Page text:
Robert CohenUsing several case studies and quantitative analysis, this talk offers examples of how businesses are using IoT to improve their performance and optimize digital operations. It also explores how moving to IoT pushes firms to become more involved with analytics for big data lakes and delivering software upgrades through using enhanced workflows, such as DevOps and Continuous Service Delivery (like Netflix and Amazon). The talk also explores how much industries such as finance, healthcare, aircraft and autos plan to invest in IoT over the next decade. It describes what this is likely to mean for revenues, economic growth, labor productivity and jobs.

For more info visit: IoT Slam 2016 session or the conference home page.

 

The Internet of Things, Productivity and employment

Robert B. Cohen, PhD
Director, Project on the Economics and Business Impacts of the New IP and Internet of Things

Economic Strategy Institute 

(click here to download presentation as a PDF)

Click here or on image to start the presentation. Use the left/right arrows to navigate the slides

 

Cross-Skilling Jobs as Part of New Organizational Structures Linked to the Emergence of Software-Defined Infrastructure

By Dr. Robert B. Cohen, Senior Fellow, Economic Strategy Institute, November 9, 2015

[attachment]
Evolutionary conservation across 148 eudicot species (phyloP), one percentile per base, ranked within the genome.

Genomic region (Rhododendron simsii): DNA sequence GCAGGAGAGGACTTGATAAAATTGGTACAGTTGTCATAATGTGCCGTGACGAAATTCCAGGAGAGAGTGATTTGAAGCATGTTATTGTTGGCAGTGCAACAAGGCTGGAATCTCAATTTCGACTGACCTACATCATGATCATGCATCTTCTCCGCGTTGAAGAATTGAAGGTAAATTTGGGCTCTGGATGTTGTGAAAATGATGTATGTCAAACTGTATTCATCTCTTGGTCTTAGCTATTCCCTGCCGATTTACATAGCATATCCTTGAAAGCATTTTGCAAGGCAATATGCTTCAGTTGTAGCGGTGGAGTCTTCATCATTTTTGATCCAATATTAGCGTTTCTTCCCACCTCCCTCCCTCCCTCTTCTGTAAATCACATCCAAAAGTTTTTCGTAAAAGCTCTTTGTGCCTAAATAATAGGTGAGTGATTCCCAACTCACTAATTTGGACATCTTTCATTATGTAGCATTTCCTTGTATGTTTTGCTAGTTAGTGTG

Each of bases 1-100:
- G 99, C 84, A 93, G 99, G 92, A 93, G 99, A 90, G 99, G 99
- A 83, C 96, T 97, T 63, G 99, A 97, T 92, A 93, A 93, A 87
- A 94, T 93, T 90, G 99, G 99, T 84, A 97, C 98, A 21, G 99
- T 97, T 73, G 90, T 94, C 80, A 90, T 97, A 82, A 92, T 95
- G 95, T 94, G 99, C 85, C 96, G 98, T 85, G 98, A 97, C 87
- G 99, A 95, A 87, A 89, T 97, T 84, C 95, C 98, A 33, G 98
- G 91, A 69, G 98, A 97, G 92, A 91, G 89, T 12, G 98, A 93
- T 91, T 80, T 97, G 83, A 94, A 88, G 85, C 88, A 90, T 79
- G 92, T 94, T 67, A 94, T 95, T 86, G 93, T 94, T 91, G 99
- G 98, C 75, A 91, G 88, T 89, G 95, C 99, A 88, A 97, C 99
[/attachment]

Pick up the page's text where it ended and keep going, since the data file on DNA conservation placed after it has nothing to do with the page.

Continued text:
(click here to download PDF)

Companies are overwhelmed by the number of transactions they must manage and the constant demand for new applications and services due to the glut of mobile communications and a rapid rise in data flows. To respond, some firms have developed rapid action teams to make their firms more productive and responsive.

This appears to permit such firms not only to derive important advantages from the new software-defined infrastructure that supports accelerating product and service development but also to create work teams or groups that meld skills that had formerly been isolated to perform specific tasks. So these firms are terminating jobs such as software developers or quality assurance employees. The new positions they are filling in teams or squads have superseded the old occupations. The new occupational designation for these employees is not clear, nor are the tasks clearly defined. Team and squad members may be called platform team engineers but this is not true of all cases where such positions exist.